First Place | Poetry Writing Contest

52nd New Millennium Award for Poetry

John Cullen of Big Rapids, Michigan for “Almost There”

Cullen will receive $1,000 and publication both online and in print.


Almost There

John Cullen


My son and his friends, well 
beyond the age of a burping
contest, flex spaghetti muscles. Almost
beard serious, they have yet to dream 
of bank accounts, the grave plot molding
tragedy, or the blur of clouds racing
failed parachutes. Regrets are distant cousins.
They hammer together a chicken coop 
behind the garage, hoping that egg 
baskets will carry wealth. Our neighbor claims
one hen in the pandemic is a talisman.
They need to believe it can be built, and I
watch out the study window as nails insist
boards stay in place and the balance levels.
Inside, I line up my little collection
of past projects: one lopsided bookshelf, 
one crate for Picasso’s dog, and skeleton wiring 
writing God knows what story behind addition walls.
Now the retriever comes inside and looks at me. 
He’s seen it all before and knows rivers gotta flow 
and birds gotta fly, each beating stroke
of the hammer the heart of youth attempting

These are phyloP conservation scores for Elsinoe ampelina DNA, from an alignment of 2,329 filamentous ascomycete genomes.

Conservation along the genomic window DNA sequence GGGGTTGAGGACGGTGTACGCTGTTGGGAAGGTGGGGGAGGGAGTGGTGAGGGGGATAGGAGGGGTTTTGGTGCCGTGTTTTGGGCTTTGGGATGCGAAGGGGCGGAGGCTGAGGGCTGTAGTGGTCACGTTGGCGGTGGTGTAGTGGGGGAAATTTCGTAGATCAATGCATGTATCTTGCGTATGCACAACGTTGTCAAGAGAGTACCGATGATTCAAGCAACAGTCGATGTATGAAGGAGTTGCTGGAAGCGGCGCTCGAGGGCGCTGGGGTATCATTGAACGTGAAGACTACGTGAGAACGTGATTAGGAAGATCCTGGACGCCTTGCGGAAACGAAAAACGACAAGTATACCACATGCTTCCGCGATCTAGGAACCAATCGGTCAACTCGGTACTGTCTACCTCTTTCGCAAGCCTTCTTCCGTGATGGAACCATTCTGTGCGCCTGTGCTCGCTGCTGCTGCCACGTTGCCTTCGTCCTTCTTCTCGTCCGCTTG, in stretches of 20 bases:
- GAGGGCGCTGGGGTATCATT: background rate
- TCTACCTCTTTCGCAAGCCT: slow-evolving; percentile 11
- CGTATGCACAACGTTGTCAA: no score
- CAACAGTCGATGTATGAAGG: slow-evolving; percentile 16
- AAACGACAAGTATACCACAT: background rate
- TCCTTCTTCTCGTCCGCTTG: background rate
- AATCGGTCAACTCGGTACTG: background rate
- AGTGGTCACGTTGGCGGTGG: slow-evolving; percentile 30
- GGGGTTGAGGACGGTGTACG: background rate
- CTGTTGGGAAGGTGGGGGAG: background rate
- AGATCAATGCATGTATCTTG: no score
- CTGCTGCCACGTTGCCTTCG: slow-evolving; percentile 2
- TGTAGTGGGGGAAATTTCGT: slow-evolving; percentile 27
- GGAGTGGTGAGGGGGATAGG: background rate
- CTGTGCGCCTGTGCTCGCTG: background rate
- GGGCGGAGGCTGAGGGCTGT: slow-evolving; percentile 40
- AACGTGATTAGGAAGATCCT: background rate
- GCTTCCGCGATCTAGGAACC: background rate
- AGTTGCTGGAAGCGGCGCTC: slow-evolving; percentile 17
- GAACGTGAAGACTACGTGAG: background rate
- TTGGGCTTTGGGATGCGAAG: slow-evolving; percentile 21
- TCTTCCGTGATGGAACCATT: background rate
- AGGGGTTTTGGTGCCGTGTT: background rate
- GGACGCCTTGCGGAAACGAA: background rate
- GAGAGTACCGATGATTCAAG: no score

to fix the world. One poem will tell you 
the western sky darkens, but that is always true.   
Instead, let’s imagine each egg is one more rising sun, 
round and perfect, broken or composed,
both meal and marvel.




John Cullen attended school at SUNY Geneseo and BGSU. His work has appeared recently in American Journal of Poetry, Raven’s Perch, Grist, Harpur Palate, North Dakota Review, and Stone Hamilton Review. His chapbook, Town Crazy, is available from Slipstream Press.

Almost There © 2022 John Cullen
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12 thoughts on “”

  1. What a gorgeous, bitter sweet poem. It touched my heart. This mother of sons will read it again and again.
    Thank you John Cullen for your powerful words. And Congratulations! Well deserved.
    Teresa Burns Gunther

  2. Thank you for this exquisite poem, weaving meaning so seamlessly together, wielding proximity to convey connection, each word singing. I particularly loved “the grave plot molding | tragedy” and “skeleton wiring | writing …” The suspended youth in the suspended word “Almost | beard serious” “A crate for Picasso’s dog” with its instant picture of scrambled carpentry. The unmistakable rhythm in “each’ beat’ing stroke’ of the ham’mer the heart’ of youth’ attempt’ing to fix’ the world’.” Brilliant. Complete. — Marilyn Mathis

  3. Wonderful. Evokes the many projects I, a young and hopeful world shaper, attempted, none making a difference in the world’s spin rate.

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